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What's My Style? Part 3, By Jeannie Deva
In the last of this three part article, we will explore several other factors that distinguish one singer /musician from the next.

Rhythmic precision is an important part of vocal control and will influence style. For example, choices of which word or words you sustain or sing quickly, execute smoothly or haltingly, should spring from your interpretation and emotion. This essentially has to do with how you phrase each line in the song. Ultimately, the phrasing needs to be believable.

Embellished melodies are abundant in today's pop and R&B music. They sometimes sound like someone is competing for how many notes they can get into a line, rather than using them to assist the emotional impact of the song. That being said, embellishments must be practiced so that they are executed exactly. Certainty about the melodic notes and which vowel to sing is essential to accomplish this. The vowel pronunciation can remain the same through an embellishment or change as the notes do. But if you make the mistake of singing an embellishment on a consonant instead of a vowel, the embellishment will not sound as good as it could, will not be as comfortable to execute and can be squeezed off pitch. To enhance your embellishment ideas, listen to other singers as well as embellishments used by instrumentalists such as guitarists, horn players, and blues or jazz violinists and harmonica players.

Staying at one volume without change can tend to make a song boring, emotionally monotone and less believable. Music at its best, is a universal language that can convey energy and emotion. Sometimes you can create quite an impact if, as the song hits its melodic or dynamic peak, you pull back on your volume. Aretha Franklin used this approach on some of her early albums.

Vibrato can be used on the last half of a sustained note at the end of a phrase or throughout the sustained note. This technique can enhance the emotion of the song. You can even reverse this by moving from a full vibrato into a pure or straight tone. (This is the sound of your voice without vibrato.) If you aren't certain how to create a straight tone, sing the word "send" on any pitch, and sustain your sound on the "eh" vowel. Think the vowel forward just a bit, adding a slight touch of tension on the vocal folds, without straining. Then try going back and forth between straight tone and vibrato. Once you've mastered this, experiment with other vowels and areas of your vocal range. By varying the width and speed of your vibrato, you can create many different textures and effects.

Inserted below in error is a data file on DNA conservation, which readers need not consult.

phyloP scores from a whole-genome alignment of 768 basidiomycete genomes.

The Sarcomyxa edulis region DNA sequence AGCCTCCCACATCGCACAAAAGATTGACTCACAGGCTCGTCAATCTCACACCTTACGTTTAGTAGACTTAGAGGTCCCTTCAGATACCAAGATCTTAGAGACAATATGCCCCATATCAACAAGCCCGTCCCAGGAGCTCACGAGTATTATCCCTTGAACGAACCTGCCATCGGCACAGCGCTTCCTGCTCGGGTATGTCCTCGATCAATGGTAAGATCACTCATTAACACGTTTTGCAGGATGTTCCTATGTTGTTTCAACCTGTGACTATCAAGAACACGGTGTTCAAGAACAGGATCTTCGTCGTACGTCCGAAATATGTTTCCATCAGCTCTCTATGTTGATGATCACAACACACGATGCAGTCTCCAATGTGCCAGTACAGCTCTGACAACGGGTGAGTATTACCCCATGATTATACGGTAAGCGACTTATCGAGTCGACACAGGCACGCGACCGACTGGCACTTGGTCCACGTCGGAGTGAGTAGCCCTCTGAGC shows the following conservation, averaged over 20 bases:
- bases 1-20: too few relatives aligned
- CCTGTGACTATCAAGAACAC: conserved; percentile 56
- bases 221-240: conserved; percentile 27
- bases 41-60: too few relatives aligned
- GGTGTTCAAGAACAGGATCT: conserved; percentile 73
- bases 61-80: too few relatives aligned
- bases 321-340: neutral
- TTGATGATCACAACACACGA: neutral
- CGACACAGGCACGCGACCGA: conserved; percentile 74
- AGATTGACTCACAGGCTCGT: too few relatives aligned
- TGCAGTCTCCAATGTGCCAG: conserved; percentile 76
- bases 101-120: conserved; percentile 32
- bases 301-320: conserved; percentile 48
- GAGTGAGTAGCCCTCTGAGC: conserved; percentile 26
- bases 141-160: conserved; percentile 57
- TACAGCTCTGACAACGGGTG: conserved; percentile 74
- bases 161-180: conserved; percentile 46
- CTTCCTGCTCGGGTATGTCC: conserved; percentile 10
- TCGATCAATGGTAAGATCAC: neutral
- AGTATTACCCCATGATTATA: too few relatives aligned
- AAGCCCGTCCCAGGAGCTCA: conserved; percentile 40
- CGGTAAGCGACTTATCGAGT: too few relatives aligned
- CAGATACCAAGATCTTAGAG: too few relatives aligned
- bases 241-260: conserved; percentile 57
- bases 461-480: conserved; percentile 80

Staying objective is of utmost importance when working on the creation of style. If you have a particularly difficult time with this, you may find working with a good voice teacher your saving grace. Record yourself whenever you can, as a tool for greater objectivity. Use the recordings to better analyze your strengths and weaknesses. This helps you determine what aspects of your vocal technique and song delivery need work. If your recording equipment is not excellent, you will not be hearing a true representation of your voice. But you can still use the recordings to help yourself with phrasing, embellishment, and interpretation decisions. When listening back, be the audience, not yourself as the singer. Listen, take notes, and keep recording yourself, until you are satisfied with how you are performing each song. The final question to ask yourself when critiquing is: Do I believe "him/her"? If not, practice the song with the idea of singing the song to someone in the room and really get across the thoughts and emotions to someone. After all, for a song to work, you must communicate it to others.

Jeannie Deva is considered by many to be one of the top vocal specialists and Master voice teacher. Founder of Jeannie DevaTM Voice Studios (Boston, Waltham, LA) and originator of The Deva MethodTM, A Non-Classical Approach for SingersTM, she has also gained respect for her record production and recording session vocal coaching. Clients include many local, national and international acts. Her home study course includes a book and cassettes.

For information on private lessons, books and CDs, Contact:
Jeannie Deva Voice Studios
Boston: 295 Huntington Ave. 02115
Cape Cod: 24 Reid Ave. W. Yarmouth 02673
Los Angeles: 10257 Parr Ave. Sunland, 91040

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